The need to identify occupants’ behaviour-responses to thermal discomfort during the heating season has become one of the priorities in the quest to reduce energy demand. The current models have long been associated with people’s behaviour by predicting their state of thermal comfort or rather discomfort. These assumed that occupants would act upon their level of discomfort through two-types of response set as involuntary mechanisms of thermoregulation, and behaviour-responses. Surprisingly, little research has focused on the behavioural aspect, and one of the key challenges is to gather accurate measurements while using ‘discreet’, sensor based, observatory methods in order to have minimum impact on people’s behaviour. To address these issues, this paper introduces a mixed-methods approach that enabled the establishment of a three-tiered framework mapping behaviour-responses to cold sensations, consisting of (1) increasing clothing insulation level (Icl), (2) increasing operative temperature by turning the heating system on/up, and (3) increasing the frequency, duration and/or amplitude of localised behaviour responses, including for example warm food or drink intake, changing position, changing location within the same room or changing room. Drawing from this framework, this paper introduces an extended model of thermal discomfort response that incorporates a wider range of observed behaviours.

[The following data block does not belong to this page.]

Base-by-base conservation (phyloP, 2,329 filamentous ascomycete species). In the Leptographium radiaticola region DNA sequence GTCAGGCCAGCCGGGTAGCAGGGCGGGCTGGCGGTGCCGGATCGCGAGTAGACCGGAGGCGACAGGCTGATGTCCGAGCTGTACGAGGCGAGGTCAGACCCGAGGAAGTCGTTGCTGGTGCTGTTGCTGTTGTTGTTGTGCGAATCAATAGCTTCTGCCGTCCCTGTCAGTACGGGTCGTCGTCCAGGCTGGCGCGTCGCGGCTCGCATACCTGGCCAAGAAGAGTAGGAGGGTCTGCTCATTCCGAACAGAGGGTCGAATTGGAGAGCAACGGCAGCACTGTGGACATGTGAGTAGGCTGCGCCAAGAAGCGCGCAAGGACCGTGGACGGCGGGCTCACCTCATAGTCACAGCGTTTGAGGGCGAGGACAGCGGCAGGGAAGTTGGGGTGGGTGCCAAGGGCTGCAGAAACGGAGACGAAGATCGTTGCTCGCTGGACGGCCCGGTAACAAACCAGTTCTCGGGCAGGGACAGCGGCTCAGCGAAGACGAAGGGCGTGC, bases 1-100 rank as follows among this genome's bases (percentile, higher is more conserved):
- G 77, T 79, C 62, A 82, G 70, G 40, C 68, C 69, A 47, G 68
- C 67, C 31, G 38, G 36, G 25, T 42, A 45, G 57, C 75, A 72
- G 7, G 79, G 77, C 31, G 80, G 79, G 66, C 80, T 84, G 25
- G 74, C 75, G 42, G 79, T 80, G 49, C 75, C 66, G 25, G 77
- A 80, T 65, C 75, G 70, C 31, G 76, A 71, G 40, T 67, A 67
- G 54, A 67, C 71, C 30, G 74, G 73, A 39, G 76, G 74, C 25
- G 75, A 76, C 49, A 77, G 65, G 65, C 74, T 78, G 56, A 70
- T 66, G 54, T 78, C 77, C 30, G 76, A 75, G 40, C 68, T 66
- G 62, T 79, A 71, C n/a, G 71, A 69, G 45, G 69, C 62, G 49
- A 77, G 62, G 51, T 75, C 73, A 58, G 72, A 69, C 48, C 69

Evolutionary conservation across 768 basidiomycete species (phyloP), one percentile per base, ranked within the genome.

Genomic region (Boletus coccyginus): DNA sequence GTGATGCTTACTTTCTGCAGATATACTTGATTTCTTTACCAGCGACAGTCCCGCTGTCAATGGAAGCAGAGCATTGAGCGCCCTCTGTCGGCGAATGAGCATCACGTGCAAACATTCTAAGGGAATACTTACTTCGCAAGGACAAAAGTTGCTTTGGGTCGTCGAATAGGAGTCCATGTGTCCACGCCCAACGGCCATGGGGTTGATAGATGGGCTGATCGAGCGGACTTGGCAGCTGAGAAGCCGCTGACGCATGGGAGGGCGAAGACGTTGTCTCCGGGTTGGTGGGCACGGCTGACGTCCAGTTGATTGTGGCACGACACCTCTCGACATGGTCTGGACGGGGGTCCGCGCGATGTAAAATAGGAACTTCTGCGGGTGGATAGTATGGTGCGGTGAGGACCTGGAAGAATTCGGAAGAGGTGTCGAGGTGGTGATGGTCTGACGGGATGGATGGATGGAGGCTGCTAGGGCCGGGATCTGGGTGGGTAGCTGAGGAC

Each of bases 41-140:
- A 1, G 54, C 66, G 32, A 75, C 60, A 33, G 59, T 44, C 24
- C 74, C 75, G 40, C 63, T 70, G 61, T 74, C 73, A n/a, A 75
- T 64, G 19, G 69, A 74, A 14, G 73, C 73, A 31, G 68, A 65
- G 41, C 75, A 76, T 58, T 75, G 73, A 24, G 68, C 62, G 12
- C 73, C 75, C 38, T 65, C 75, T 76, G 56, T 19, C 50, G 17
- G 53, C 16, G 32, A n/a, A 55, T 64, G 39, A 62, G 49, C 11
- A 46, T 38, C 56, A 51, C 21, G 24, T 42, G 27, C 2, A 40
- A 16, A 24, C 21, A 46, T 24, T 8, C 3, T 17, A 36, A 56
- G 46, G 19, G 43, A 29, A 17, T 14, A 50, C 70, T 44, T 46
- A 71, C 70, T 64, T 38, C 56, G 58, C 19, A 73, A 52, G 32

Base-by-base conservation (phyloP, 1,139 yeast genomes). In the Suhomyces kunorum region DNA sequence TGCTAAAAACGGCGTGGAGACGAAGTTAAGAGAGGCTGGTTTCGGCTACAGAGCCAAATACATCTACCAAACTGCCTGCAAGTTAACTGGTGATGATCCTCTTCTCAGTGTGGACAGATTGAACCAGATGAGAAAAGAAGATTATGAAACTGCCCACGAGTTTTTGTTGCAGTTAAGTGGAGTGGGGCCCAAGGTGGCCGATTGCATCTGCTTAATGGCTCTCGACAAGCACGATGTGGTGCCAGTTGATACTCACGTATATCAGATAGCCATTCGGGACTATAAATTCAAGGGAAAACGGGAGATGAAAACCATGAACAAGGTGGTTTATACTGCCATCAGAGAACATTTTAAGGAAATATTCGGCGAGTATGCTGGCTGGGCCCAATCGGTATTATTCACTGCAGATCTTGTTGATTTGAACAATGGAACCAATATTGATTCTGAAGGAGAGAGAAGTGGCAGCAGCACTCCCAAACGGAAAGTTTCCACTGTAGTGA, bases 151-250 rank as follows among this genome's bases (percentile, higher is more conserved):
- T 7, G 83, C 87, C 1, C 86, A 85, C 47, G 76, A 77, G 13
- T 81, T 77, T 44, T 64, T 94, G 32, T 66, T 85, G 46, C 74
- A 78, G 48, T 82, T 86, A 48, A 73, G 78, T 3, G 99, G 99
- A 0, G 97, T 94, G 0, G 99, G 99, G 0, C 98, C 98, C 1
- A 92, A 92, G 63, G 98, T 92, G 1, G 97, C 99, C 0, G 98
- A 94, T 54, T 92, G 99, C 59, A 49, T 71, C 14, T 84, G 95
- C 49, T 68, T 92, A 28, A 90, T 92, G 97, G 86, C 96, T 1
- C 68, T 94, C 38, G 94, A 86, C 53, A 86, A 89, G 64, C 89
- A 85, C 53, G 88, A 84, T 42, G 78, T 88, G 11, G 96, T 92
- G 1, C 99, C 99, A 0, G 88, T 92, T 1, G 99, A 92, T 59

The gap between what is said and what is done: a method for distinguishing reported and observed responses to cold thermal discomfort
8th Windsor Conference, 10-13 April, 2014, Windsor UK